Genetic: Hutchinson-Gilford Syndrome
Genetic: Hutchinson-Gilford Syndrome
Hutchinson-Gilford progeria syndrome, or HGPS, is a genetic disorder characterized by premature aging and early death.
HGPS is a sporadic genetic disorder, which means that it usually occurs at random and occurs in families only rarely. It was first described in 1886 by Jonathan Hutchinson (1828–1913), a British surgeon, and independently reported in 1897 by Hastings Gilford (1861–1941), also a British surgeon.
Children with HGPS look normal at birth but begin to show signs of the disorder during the first two years of life. Their growth slows down; this condition is called failure to thrive or FTT. The child is short and small for his or her age, develops wrinkled skin like that of an elderly person, loses the body fat beneath the skin, and has a fragile-looking body with joints that stick out and easily dislocated hips. The child's facial features are also distinctive, with large eyes, loss of scalp hair, a beaklike nose, thin lips, a small chin, and large ears. Some children have missing teeth or teeth that are late to come in. The child'sbodyagessix to eight times faster than normal aging; however, these children do not
develop certain age-related problems like cataracts or an increased risk of cancer.
The disorder does not interfere with intellectual development or with sitting, standing, and walking. Children with HGPS can go to school with other children and participate in activities with them.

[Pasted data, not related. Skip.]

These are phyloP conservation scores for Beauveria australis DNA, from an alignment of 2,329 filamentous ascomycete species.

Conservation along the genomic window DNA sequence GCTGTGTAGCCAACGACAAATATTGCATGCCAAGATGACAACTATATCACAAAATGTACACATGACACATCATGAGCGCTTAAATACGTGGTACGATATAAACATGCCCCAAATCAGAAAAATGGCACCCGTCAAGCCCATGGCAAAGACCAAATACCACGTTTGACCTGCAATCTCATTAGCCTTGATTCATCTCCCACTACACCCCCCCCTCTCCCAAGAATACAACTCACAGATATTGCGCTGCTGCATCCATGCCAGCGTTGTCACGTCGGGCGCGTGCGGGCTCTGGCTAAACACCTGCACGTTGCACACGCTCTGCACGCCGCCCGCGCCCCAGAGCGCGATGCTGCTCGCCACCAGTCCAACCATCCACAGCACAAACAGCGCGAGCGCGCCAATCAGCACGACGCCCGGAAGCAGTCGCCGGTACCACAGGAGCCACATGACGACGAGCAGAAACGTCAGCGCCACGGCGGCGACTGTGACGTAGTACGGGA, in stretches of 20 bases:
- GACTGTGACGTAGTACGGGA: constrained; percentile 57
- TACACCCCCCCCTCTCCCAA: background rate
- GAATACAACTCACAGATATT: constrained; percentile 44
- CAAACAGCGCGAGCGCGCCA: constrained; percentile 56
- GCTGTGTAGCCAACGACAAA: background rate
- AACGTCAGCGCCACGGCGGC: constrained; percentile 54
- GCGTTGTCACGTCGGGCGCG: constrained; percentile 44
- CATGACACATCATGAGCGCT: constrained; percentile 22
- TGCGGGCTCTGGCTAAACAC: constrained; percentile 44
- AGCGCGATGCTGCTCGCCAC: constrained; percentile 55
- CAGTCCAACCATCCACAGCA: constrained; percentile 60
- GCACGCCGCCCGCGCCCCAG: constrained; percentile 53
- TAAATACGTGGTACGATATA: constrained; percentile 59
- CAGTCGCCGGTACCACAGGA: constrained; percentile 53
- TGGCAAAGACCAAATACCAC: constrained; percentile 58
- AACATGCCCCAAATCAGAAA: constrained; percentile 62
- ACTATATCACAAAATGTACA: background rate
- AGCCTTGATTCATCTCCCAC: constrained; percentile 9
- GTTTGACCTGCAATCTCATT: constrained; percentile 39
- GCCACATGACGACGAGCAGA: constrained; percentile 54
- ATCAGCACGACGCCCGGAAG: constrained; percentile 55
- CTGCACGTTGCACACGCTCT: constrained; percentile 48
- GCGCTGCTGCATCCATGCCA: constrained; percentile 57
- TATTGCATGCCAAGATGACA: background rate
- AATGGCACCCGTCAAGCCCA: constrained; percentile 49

The disease leads to death at an early age from heart attack or stroke caused by premature hardening of the arteries. Children with HGPS frequently experience angina—chest pain caused by an inadequate supply of oxygen to the heart muscle. They also suffer from high blood pressure and enlargement of the heart.
HGPS is a very rare disorder, thought to affect between one in 8 million and one in 4 million children. About 130 cases have been reported in medical journals since the disease was first described in 1886. There were seven children in the United States with progeria in 2005.
As of 2008, 97 percent of reported cases of HGPS had been found in Caucasians. The reason for this racial disparity is not yet known; since some researchers think that the disorder is misdiagnosed in some cases, it is possible that the racial difference is at least partly a matter of reporting.
HGPS affects boys slightly more often than girls; the gender ratio is about 1.5 boys for every girl.
For many years it was thought that HGPS does not run in families. Since the early 2000s, however, two families have been identified with more than one child affected by the disorder. The first is a family in India with five children with HGPS, first described by a pediatrician in Calcutta in 2005. The other is a family in Belgium with two children with HGPS that was diagnosed in 2006.
Causes and Symptoms
Hutchinson-Gilford progeria syndrome is caused by a mutation in a gene on chromosome 1 called the LMNA gene. This gene tells cells how to